Method 2: If you need a higher update speed (I did a system where we recorded the RPM 100 times a second, so we needed to update it every pulse) then you need to use an array like kf2qd suggested. You do not need to add up the values however. Instead of storing the intervals in the array, you store the value of "now" for each pulse. For each call of the interrupt routine, you shift the arrray values down one, and then store the value of "now" in the 1st position. You then calculate the elapsed time using the first and last value in the array and divide by one less than the number of elements in the array. I can write an example routine for this method as well, if you would like for me to.

To display the RPM to the nearest 25:

RPM += 12;
RPM /= 25;
RPM *= 25;

Since RPM is a long int, when you divide by 25 it drops the fractional part, so divide by 25, then multiply by 25, rounds down to the next 25. By adding 12 first, you round to the nearest 25.

Generally, to display the RPM to the nearest x:

RPM += (x/2);
RPM /= x;
RPM *= x;

@ robmaples

Thank you for your valuable suggestions… It would be kind of you if you show me an example or I would not mind if you modify mi code… Concerning the number of points to average: Since this is a one pulse per revolution engine, it's not critical. With multiple pulses per revolution, you ideally want a multiple of the number of pulses per revolution. For example, an eight cylinder four stroke engine would have four pulses per revolution, so you would want to average over four, eight, twelve, etc. pulses. This will make sure you are calculating off of full revolutions and will help smooth out fluctuations caused by horsepower disparities between cylinders.

If the speed of the calculations is critical, then it is a good idea to use a power of two for the number points to average over(2, 4, 8, 16, ...). The reason being instead of dividing to get the average you can bit shift, which is much faster. For example, if you want to average over eight points, instead of dividing by eight you can shift the number three bits to the right.

Joy: @ robmaples

Thank you for your valuable suggestions.. :)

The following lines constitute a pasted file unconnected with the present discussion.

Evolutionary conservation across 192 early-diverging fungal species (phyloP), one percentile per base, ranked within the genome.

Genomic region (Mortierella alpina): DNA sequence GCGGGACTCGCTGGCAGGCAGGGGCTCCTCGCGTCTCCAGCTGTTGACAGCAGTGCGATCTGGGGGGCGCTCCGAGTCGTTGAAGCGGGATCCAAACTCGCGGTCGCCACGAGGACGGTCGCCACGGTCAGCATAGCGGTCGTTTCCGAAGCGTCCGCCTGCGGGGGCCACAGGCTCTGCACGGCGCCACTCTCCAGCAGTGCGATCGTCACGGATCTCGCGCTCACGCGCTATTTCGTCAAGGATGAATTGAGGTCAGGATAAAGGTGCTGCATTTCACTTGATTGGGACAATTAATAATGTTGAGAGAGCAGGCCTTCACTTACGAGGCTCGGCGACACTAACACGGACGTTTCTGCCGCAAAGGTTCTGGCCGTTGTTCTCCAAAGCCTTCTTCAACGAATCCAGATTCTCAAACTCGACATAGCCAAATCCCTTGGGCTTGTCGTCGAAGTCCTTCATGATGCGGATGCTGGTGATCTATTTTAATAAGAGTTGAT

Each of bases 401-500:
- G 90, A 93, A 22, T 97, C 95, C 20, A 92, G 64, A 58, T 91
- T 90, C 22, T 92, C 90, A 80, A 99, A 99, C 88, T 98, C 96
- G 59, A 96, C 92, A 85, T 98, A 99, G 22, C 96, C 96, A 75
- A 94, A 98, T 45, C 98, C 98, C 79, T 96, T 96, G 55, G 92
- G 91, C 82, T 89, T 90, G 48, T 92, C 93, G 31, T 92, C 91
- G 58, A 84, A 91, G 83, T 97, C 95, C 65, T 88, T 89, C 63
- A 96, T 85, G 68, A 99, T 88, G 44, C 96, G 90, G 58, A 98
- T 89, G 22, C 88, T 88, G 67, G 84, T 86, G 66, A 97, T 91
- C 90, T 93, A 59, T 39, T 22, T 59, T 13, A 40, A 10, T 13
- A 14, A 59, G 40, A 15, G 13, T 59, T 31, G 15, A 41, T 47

It would be kind of you if you show me an example or I would not mind if you modify mi code... :)

Will do.

robmaples: To display the RPM to the nearest 25:

RPM += 12;
RPM /= 25;
RPM *= 25;

If you are doing this way. then why dot do it just this way...

if ( RPM % 25 == 0)
{
lcd.print(RPM);
}

else
{
// I dont know what to write here.. :P
}

Joy:

robmaples: To display the RPM to the nearest 25:

RPM += 12;
RPM /= 25;
RPM *= 25;

If you are doing this way. then why dot do it just this way...

if ( RPM % 25 == 0)
{
lcd.print(RPM);
}

else { // I dont know what to write here.. :P }

The method you showed will only print the RPM if it is a multiple of 25. You want to print the RPM every pass, but round it to the nearest 25 before printing.

Here is your code modified to calculate the rpm over eight pulses, update it on each pulse, and to round the result to the nearest 25 before displaying it. I also noticed when doing this that you were passing rpm, which gets changed by the interrupt routine, to lcd.print. This can cause problems if rpm gets changed in the middle of lcd.print. I added a variable displayRPM to copy rpm to for passing it to lcd.print.

const int ignitionPin = 2;
const int ignitionInterrupt = 0;
const unsigned int pulsesPerRev = 1;

unsigned long lastPulseTime = 0;
unsigned long rpm = 0;

unsigned long pulseArray = {0, 0, 0, 0, 0, 0, 0, 0, 0};
unsigned long displayRPM = 0;

void ignitionIsr()
{
unsigned long now = micros();
unsigned long interval;

// shift array values down 1 position
for (int i=7; i>0; i--)
{
pulseArray[i+1] = pulseArray[i];
}
pulseArray = now;

interval = pulseArray- pulseArray;
interval >>= 3;  // divide by 8 by shifting result right 3 bits

if (interval > 2000)
{
rpm = 60000000UL/(interval * pulsesPerRev);
lastPulseTime = now;
}
}

void setup()
{
lcd.begin(16,2);
pinMode(ignitionPin, INPUT);
attachInterrupt(ignitionInterrupt, &ignitionIsr, FALLING);
}

void loop(){

// capture value of rpm
noInterrupts();
displayRPM = rpm;
interrupts();

// the next 3 lines would round displayRPM to the nearest 25
displayRPM +=12;
displayRPM /= 25;
displayRPM *= 25;

lcd.setCursor(0, 0);
lcd.print("RPM- ");
lcd.print(rpm);
delay(200);

}